PRONOUNCEMENTS by the European parliament on the grave human rights situation in Zimbabwe provided a concise checklist of everything that has gone wrong in the past six months and President Emmerson Mnangagwa’s government will be well-advised to take note of them.
The parliamentarians meeting in Brussels last Thursday recommended more sanctions against Mnangagwa’s government as punishment for the latest round of state-sponsored violence that left several people dead throughout the country.
Zimbabwe was first slapped with sanctions by the European Union (EU) and other Western countries in 2002 after Robert Mugabe’s regime went on a murderous campaign targeting opposition supporters and white farmers to preserve its power.
The sanctions have partly been responsible for the country’s spectacular economic collapse over the years and the embargo continues to hurt the poor the most.
However, it has to be stated in the same breath that the biggest source of our economic woes is misgovernance and corruption at the highest levels of government.
Over the years, the Zanu PF government under Mugabe and now Mnangagwa, has used the Western sanctions as a scapegoat for its ineptitude in managing the economy.
In 2017 when he took over from Mugabe following a military coup, Mnangagwa told his party that it was now time to stop using sanctions as an excuse for the economic collapse. He called for accountability and hard work.
The president made sense because there are countries that have been under similar or worse sanctions for decades, but chose not to be perennial moaners by crafting survival strategies that suited their economies.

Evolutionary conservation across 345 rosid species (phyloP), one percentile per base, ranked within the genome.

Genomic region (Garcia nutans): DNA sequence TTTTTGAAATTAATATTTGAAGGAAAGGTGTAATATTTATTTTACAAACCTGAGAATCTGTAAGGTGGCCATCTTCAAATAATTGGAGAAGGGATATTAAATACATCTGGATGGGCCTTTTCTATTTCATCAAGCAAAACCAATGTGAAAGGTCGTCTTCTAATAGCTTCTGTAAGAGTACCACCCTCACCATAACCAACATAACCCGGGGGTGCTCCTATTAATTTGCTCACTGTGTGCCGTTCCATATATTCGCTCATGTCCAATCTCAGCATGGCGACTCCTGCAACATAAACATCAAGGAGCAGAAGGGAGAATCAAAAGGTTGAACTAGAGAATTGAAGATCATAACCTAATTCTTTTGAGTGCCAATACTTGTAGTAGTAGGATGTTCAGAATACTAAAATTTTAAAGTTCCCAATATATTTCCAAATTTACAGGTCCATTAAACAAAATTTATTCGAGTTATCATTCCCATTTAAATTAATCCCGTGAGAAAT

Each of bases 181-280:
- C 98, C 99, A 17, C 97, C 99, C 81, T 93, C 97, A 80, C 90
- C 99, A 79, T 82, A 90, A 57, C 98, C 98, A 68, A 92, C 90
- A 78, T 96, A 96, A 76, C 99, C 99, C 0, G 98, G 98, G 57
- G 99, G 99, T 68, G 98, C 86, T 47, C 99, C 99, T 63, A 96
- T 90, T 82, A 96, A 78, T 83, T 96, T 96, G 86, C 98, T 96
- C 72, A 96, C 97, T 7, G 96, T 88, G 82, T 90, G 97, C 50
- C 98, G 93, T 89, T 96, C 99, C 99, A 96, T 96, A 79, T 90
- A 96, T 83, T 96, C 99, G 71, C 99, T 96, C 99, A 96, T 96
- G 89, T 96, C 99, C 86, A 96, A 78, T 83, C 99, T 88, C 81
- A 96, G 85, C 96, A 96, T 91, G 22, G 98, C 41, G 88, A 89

Following the brutal clampdown on the opposition and civil society by the security forces in the wake of the January 14 protests, the EU sanctions against Zimbabwe are back on the agenda.
The EU parliamentarians had a long list of recommendations that included a “call on the European Council to review its restrictive measures against individuals and entities in Zimbabwe, including those measures currently suspended, in the light of accountability for recent state violence”.
They also urged Mnangagwa “to remain true to his inaugural promises . . . put Zimbabwe back on a path of reconciliation and respect for democracy and the rule of law”.
The Zimbabwean government has to decide on whether to accept these recommendations and fend off further international isolation or continue with its ostrich mentality of burying their heads in the sand.
In that case, if the sanctions regime is tightened, Mnangagwa and his government will have no one to blame, but themselves because it is within their power to bring back Zimbabwe from the brink.